• The building has a large surface area. 
  • Soil that is considerably loose and has a low capacity for load bearing. 
  • When there is movement expected on lower levels of soil. Such is the case with land that was already mined. 
  • There are chances of individual footings overlapping because of how close columns or walls are. 
  • The construction of a basement is in the plans.

concrete waffle slab

What are the Materials Used in a Raft Slab? 

A stiffened raft slab is an intricately designed component used in construction. Only structural engineers with the right expertise can correctly measure the material used in it to best support the structure above it. Structural Consultancy has professionals with vast experience and knowledge in the field across Australia, making them suitable candidates for the job and properly listing down the materials used. The expected materials are reinforcement and spacers. Additionally, concrete and formworks are also used. 

What is the Process of Construction Raft? 

A raft slab is built in several steps. To ensure its effective functionality, it is a gradual, step-by-step meticulous process. Structural Consultancy, to provide top-tier services, ensures the careful implementation of these steps – varying as per the requirements of the building in question. Typically, building a raft slab for a house is a 9-step process that takes about a month to reach its strength. 

However, the most prominent steps are: 

  • Figuring out the depth for which the foundation is needed.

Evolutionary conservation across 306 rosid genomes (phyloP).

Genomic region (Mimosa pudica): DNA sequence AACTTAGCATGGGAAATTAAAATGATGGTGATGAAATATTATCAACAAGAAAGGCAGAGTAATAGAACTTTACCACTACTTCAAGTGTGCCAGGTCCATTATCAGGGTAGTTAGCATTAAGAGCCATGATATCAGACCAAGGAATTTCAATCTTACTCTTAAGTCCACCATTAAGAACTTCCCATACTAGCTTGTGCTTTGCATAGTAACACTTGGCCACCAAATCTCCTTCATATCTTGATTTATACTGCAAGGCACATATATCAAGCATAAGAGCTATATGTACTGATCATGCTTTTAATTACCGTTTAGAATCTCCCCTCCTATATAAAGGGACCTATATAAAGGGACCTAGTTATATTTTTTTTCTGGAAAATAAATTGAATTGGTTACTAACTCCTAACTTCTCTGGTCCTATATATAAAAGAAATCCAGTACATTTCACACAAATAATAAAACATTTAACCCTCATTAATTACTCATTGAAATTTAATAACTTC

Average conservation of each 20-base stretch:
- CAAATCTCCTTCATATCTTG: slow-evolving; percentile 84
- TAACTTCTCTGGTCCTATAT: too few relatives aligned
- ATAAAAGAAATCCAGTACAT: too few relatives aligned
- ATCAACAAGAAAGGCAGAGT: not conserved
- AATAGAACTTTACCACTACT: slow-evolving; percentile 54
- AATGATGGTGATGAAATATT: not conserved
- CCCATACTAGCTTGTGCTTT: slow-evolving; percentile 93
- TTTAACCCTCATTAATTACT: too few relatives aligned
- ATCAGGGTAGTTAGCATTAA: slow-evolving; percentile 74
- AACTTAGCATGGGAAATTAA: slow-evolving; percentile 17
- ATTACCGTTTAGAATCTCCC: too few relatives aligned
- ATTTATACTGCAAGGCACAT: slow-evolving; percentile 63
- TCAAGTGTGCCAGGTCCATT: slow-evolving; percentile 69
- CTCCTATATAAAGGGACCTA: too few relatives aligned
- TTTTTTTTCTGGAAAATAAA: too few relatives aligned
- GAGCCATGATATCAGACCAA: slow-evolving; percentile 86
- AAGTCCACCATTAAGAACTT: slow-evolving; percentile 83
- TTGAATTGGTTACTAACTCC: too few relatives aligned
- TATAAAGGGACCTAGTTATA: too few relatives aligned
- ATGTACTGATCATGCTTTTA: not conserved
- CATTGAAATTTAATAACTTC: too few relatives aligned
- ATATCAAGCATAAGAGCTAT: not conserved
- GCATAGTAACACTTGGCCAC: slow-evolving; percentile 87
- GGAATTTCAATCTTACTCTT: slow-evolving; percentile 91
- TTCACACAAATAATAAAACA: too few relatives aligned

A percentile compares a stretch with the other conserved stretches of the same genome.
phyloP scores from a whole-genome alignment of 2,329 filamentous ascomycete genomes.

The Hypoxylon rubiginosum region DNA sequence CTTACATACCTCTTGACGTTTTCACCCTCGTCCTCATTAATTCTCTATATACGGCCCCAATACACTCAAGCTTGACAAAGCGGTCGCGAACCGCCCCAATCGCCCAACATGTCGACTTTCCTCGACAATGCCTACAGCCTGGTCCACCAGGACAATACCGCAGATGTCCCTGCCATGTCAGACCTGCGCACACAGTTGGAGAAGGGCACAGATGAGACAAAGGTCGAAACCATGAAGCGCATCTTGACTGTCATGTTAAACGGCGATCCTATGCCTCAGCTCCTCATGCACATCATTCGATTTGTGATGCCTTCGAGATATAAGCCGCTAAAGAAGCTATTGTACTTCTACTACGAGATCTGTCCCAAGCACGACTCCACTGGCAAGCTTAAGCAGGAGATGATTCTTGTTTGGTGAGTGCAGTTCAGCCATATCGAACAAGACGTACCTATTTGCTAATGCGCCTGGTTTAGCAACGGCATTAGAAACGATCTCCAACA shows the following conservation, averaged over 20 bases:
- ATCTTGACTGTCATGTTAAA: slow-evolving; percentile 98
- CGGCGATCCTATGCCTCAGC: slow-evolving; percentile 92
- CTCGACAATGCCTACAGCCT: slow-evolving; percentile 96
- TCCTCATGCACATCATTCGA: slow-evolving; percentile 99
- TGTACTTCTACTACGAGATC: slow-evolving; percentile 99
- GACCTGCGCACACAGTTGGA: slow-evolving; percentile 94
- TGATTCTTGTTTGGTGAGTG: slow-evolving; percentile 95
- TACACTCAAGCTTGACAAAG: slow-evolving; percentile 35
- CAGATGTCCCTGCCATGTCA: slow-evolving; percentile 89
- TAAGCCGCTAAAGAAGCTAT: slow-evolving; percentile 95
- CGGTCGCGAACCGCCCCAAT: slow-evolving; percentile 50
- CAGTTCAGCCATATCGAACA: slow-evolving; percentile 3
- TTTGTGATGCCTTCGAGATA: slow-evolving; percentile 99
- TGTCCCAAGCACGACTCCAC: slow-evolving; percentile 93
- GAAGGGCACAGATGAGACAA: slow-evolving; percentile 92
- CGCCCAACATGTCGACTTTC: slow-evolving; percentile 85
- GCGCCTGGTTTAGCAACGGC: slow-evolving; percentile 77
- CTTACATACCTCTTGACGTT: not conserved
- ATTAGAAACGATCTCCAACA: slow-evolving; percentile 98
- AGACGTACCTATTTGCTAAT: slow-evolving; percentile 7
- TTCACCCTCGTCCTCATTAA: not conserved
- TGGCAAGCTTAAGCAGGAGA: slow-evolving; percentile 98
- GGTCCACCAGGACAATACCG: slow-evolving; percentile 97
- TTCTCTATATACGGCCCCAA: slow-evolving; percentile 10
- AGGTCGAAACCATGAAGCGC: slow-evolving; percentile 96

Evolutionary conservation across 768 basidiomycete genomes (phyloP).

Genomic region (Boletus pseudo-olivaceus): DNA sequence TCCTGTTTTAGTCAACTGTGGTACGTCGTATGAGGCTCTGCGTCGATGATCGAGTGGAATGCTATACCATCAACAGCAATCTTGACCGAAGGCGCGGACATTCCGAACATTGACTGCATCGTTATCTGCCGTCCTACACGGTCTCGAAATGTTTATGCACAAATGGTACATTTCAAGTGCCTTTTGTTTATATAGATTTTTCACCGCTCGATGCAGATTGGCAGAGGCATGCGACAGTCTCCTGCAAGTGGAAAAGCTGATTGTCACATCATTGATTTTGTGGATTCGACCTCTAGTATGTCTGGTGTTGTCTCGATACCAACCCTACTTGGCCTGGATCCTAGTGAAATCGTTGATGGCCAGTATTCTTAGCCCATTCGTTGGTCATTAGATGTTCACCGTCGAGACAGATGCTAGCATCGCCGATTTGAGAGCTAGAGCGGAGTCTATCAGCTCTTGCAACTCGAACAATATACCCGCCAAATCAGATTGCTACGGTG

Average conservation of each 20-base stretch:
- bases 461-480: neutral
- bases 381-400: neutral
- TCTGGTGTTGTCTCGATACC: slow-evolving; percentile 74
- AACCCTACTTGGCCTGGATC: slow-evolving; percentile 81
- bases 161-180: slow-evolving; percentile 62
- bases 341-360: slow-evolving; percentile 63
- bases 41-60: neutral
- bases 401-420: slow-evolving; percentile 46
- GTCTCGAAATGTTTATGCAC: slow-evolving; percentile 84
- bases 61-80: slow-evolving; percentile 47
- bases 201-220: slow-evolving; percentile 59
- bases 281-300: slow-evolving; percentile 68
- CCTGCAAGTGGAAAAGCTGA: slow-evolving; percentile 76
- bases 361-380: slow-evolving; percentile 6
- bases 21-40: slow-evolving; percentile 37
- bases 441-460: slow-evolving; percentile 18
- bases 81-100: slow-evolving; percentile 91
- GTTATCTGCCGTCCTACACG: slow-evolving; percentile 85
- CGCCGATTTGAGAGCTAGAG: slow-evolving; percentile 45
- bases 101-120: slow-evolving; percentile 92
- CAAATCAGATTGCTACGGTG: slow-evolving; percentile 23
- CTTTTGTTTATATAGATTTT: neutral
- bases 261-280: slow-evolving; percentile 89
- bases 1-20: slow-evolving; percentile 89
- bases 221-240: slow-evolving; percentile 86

• Scooping out soil to that required depth. 
  • Compacting the soil. 
  • Adding a layer that is waterproof. 
  • Finally lay down the reinforcement given the spacing. 
  • Pouring concrete through the dugout depth. 
  • At last, curing.

Read More: Structural Engineer in Brisbane

But What is a Waffle Slab? 

A slab raft is often compared with another type of foundation, the waffle slab. This type of foundation is also a concrete waffle slab; however, its thickness is about 80mm; it is built directly from the ground. The internal beams that are present throughout it, are placed with hand-picked spaces. Its added element is perimeter footings and material polystyrene. Polystyrene is poured between the beams to create empty spaces where concrete is used. Hence, when you view this foundation from underneath, it gives a similar look to a waffle owing to the name. 

The selective spacing is a well-calculated process as per the requirements of the building that is to stand above it, and the ground and soil conditions below it. Therefore, it takes structural engineers like those at Structural Consultancy to understand environmental concerns to proceed forward. Structural Consultancy is well-acquainted with Australia’s soil to give the best estimates.